Jacob will be greatly missed by those surviving him: his mother, his beloved sister Rachael Tencza (Scot), adored niece Stella and nephew Lukas, precious grandmother Freda Somers, loving aunts: Sally, Judy, Donna, Joyce, Carol, and Diane, many dear cousins, his host parents Eugenia and Pavel Bolocan, and his chosen family Ernest Loevinsohn, Kathleen Guy, and Maia McFadden. In addition to family, Jacob will be deeply missed by many dear friends.

Jacob was predeceased by his father Richard, his grandmother Shirley Decker, grandfathers Burton Decker and James Bert Smith, his uncle Burt Decker, and cousins Steven Kindy and Jennifer Ryan.

In Jacob’s memory, please consider fostering a child or doing something else to help children, or giving a gift to Dream Foundation or Meredith’s Miracles Cancer Foundation.

As part of the celebration the gathered community enjoyed cherry pie, which was Jacob’s favorite birthday treat made lovingly by his Gram.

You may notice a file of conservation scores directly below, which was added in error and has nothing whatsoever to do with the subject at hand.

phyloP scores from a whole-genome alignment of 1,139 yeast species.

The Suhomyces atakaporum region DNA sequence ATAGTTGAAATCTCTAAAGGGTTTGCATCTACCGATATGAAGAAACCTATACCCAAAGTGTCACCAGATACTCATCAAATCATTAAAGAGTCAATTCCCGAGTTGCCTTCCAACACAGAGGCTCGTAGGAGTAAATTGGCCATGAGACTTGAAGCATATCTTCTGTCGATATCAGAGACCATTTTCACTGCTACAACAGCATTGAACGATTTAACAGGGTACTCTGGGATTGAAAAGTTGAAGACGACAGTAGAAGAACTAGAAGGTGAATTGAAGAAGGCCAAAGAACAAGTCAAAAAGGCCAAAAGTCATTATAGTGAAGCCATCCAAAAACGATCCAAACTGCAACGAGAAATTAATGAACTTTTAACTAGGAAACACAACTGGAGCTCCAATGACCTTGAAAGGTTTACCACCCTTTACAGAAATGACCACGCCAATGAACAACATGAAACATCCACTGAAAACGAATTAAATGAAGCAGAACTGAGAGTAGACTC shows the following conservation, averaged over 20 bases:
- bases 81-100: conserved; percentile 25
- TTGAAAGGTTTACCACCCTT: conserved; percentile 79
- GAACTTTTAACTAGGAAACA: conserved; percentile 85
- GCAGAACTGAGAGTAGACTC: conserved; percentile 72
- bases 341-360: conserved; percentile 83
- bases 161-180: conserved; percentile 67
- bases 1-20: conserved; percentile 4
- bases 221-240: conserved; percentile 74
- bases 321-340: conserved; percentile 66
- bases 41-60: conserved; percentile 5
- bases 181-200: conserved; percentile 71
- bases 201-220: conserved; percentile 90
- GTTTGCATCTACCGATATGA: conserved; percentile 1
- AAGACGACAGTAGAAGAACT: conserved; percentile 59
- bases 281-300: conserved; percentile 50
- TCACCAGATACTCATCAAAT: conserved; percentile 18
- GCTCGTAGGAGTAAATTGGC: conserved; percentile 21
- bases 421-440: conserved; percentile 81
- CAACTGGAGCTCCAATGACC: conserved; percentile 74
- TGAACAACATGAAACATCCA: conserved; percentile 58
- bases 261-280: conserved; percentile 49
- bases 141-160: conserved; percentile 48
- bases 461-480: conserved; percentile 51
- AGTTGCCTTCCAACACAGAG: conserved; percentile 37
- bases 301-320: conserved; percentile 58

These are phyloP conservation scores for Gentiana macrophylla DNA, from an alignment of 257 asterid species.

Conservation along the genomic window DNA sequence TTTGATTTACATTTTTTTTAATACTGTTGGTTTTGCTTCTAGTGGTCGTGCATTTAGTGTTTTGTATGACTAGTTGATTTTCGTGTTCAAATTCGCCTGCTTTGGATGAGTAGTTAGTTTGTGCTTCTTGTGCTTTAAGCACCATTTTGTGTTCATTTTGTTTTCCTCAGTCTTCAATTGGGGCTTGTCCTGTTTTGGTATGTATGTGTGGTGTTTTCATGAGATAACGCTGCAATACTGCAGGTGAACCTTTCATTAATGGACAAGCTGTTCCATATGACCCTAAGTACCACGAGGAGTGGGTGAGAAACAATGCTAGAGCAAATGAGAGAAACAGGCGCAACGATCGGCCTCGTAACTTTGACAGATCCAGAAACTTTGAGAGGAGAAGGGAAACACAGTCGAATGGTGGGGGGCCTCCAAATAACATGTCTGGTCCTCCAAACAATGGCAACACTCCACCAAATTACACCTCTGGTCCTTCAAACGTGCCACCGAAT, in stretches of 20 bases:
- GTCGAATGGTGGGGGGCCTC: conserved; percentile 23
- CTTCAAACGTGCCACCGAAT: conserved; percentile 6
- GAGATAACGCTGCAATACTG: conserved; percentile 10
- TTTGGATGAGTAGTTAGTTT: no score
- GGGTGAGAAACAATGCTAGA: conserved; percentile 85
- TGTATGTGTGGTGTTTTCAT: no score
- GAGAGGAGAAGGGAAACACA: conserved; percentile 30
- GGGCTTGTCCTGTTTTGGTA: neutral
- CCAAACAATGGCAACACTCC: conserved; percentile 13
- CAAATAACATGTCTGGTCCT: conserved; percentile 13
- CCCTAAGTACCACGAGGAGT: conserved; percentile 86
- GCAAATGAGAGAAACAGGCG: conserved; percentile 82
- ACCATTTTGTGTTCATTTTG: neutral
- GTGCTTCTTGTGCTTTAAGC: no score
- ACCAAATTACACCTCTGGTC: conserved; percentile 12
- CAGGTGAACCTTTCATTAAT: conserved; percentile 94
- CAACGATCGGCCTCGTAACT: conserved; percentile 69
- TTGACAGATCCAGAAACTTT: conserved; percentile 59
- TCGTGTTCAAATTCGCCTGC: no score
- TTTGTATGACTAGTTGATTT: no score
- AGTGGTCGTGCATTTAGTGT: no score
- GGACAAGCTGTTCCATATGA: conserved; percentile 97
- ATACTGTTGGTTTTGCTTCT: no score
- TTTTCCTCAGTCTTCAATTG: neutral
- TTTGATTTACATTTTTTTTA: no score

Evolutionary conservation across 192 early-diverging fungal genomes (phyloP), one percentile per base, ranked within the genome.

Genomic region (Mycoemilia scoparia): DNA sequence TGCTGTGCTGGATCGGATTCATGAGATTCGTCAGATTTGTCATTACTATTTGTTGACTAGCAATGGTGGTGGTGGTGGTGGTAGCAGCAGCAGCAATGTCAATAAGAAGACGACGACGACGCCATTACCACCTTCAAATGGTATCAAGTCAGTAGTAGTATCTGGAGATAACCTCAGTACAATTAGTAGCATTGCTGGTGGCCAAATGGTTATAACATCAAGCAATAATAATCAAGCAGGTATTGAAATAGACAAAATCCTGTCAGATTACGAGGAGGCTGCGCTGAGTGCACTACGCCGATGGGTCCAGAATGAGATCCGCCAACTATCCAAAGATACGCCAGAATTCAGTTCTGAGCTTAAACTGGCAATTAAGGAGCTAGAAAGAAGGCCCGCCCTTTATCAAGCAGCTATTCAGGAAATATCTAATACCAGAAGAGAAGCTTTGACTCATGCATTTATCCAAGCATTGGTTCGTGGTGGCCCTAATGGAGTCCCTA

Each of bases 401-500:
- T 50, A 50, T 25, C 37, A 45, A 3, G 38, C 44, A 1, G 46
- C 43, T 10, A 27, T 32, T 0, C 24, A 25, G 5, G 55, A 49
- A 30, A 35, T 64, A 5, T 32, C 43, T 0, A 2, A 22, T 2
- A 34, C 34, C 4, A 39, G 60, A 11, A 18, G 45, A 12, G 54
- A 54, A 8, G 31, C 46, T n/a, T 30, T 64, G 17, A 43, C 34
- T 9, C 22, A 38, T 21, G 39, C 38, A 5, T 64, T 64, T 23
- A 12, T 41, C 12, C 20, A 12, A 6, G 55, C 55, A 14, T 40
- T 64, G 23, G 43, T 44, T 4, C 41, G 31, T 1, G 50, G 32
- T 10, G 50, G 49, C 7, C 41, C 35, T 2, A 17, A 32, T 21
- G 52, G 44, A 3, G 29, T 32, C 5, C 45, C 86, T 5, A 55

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compassion 1: say their names

• June 18th, 2017

This summer, we move away from the lectionary to focus on the theme of compassion ("An Illustrated Compassion").  For the next four weeks, we will be focusing on stories of compassion in the Hebrew scriptures, beginning with this week's story of Abraham showing hopsitality to three travelers (Genesis 18:1-8, Hebrews 13:1-3).

In light of yesterday's anniversary of the Charleston church massacre and Friday's aquittal of Philando Castile's killer, Pastoral Intern Allison challenges us to stretch beyond typical understandings of compassion, which tend to keep power in the hands of the powerful.  She encourages us to consider that the greatest gifts of hospitality may not be food and water, but agency and unwavering confidence in the other's deservingness. 

Today, we remember those whose lives have been stolen, especially The Rev. Sharonda Coleman-Singleton, Cynthia Hurd, Susie Jackson, Ethel Lance, Depayne Middleton Doctor, The Rev. Clementa Pinckney, Tywanza Sanders, The Rev. Daniel Simmons, Myra Thompson, and Philando Castile.  #saytheirnames #blacklivesmatter

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turtles all the way down

• June 11th, 2017

Using a story about turtles from the Native American author Thomas King, Pastoral Intern Allison Bengfort explores the idea that relationship is the essence of God.  On this Trinity Sunday, we are invited to join in the creative work of the community of the Creator, the Christ, and the Holy Spirit. 

Texts:  Psalm 8 & Matthew 28:16-20